Tarangire National Park

Tarangire National Park

A view of the park with the famous baobab trees on the background

Tarangire National Park is the closest, hence also the most well connected, of the 4 big parks to the civilization. This is the only park which can be reached on metaled road and hence the only one which does not force you to eat the dust generated by your fellow travellers on the road.

The shot before the chargeTarangire is famous for the elephants and the baobab trees. In fact the number of elephants have reached a level A happy family where it is beginning to give a real headache for the authorities. After their only natural enemy (us, that is) decided to protect them, there is nothing to keep their numbers in check. There are about 2 elephants per sqkm in this park and the animals are converting the entire area to a vast desert; at an alarming rate. Elephants eat a lot and destroy much more than they eat and they can easily make an Atacama out of an Amazon or a muddish swamp out of a Superior or a Titicaca in a blink of an eye. In fact the water supplies to these areas (camps and lodges) are always broken because a herd of elephants in a bid to quench the thirst have dug open and destroyed the pipe lines under the ground! In fact of all the animals in the park, the only ones to consistently charge at and attack a safari vehicle are the elephants, mainly due to the fact that they are one of the few animals to look down upon (literally that is) these noisy machines. We saw a mother elephant charge at one of the vans when it came a bit too close to her calf for her comfort. Luckily no damage was done. As they say: Free access to the fields, but the bull charges! Very true in Tarangire.

Apart from the pachyderms, there are lots of baboons, giraffes, herbivores and also a few lions in the park. The giraffes found in these region, known as the Masaai giraffes, are the tallest of their kind in the world. These tall creatures are known to give birth standing, resulting in the young ones getting a rather rough welcome to the world. The fall serves as a thump on its back to make it start breathing and also helps the breaking of umbilical chord. This 2600 sqkm park is certainly worth a day or two of your lives.

Lake Manyara National Park

Lake Manyara National Park

The Lake, The Park and The Rift Wall

Lake Manyara National Park stands out among the national parks due to its greenery. It is one of the few parks which is as much rich in flora as fauna. It is densely forested with big trees and presents a different picture to the eyes of the traveller which by now should have been sick of seeing the vast savannahs of East Africa. This park also presents a wonderful example of the great rift wall. The approach to the park from the north greets the visitor with the spectacular views of the thickly forested park, the lake and of course the rift wall.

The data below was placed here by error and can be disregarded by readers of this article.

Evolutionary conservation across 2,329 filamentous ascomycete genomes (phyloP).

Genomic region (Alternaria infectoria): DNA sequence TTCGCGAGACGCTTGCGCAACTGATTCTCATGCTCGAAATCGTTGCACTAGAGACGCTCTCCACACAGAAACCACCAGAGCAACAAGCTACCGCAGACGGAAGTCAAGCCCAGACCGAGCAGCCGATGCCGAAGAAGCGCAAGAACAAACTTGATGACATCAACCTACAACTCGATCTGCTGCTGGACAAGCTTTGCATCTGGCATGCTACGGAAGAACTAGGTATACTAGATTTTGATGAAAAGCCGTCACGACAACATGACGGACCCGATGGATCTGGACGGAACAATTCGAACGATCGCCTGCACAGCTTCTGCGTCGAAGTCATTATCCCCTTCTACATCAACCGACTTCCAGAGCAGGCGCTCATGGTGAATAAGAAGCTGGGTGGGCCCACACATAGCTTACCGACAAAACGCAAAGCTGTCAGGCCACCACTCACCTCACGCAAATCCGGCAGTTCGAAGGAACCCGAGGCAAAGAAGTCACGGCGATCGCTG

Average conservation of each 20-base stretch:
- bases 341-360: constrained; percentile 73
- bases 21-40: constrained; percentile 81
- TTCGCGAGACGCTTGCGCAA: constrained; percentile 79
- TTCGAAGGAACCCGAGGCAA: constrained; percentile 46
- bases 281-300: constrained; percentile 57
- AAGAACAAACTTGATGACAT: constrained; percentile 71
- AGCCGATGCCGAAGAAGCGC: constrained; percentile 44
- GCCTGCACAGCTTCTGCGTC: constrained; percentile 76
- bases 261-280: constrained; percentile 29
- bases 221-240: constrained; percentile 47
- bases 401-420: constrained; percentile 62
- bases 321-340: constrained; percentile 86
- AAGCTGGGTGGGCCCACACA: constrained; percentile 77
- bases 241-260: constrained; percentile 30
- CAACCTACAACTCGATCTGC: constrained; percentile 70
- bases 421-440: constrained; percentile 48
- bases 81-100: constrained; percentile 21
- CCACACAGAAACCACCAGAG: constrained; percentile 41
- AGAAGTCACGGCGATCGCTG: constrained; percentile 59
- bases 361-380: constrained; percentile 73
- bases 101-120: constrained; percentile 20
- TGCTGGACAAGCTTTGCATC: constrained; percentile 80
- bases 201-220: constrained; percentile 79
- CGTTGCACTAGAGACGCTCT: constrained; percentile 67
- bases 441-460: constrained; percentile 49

This park is relatively small - 325 sqkm - and with a density of 7 per sqkm, this park houses more elephants per sqkm than any other park in Africa. This reason coupled with the fact that every other animal can easily get lost from your sight within a few metres from the car due to the thick undergrowth, is responsible for the tourist spotting nothing other than these pachyderms in a typical 2-3 hr game drive in the park. Monkeys, mainly because they are not as afraid to come near the roads as the other animals, are the next widely spotted animals in the park - especially the baboons and the vervet monkeys. The park is very famous for the tree sleeping lions. Nowhere else can you spot the lions climb trees with the dexterity of a leopard. We did spot a few sleeping lions, but unfortunately they were sleeping under the trees instead of on them. The drive near the lake would allow you to spot a few more animals and birds especially the flamingos which are found in huge numbers in and around the lake. I, like many, used to wonder why these birds always stand on one leg. I was told that the reason is to conserve body heat. These birds can save upto 50% of their body heat by tugging one of their legs under their belly!

The camping in Tarangire and Manyara is generally outside the park limits and in Manyara, it is actually in the heart of a small town. In case you are continuing on to the crater and serengeti, this is the place to have a long shower, good enough to hold for a few days, and to stack up your car with milk, water, beer etc.

Click here for more photos from Tarangire and Lake Manyara National Parks
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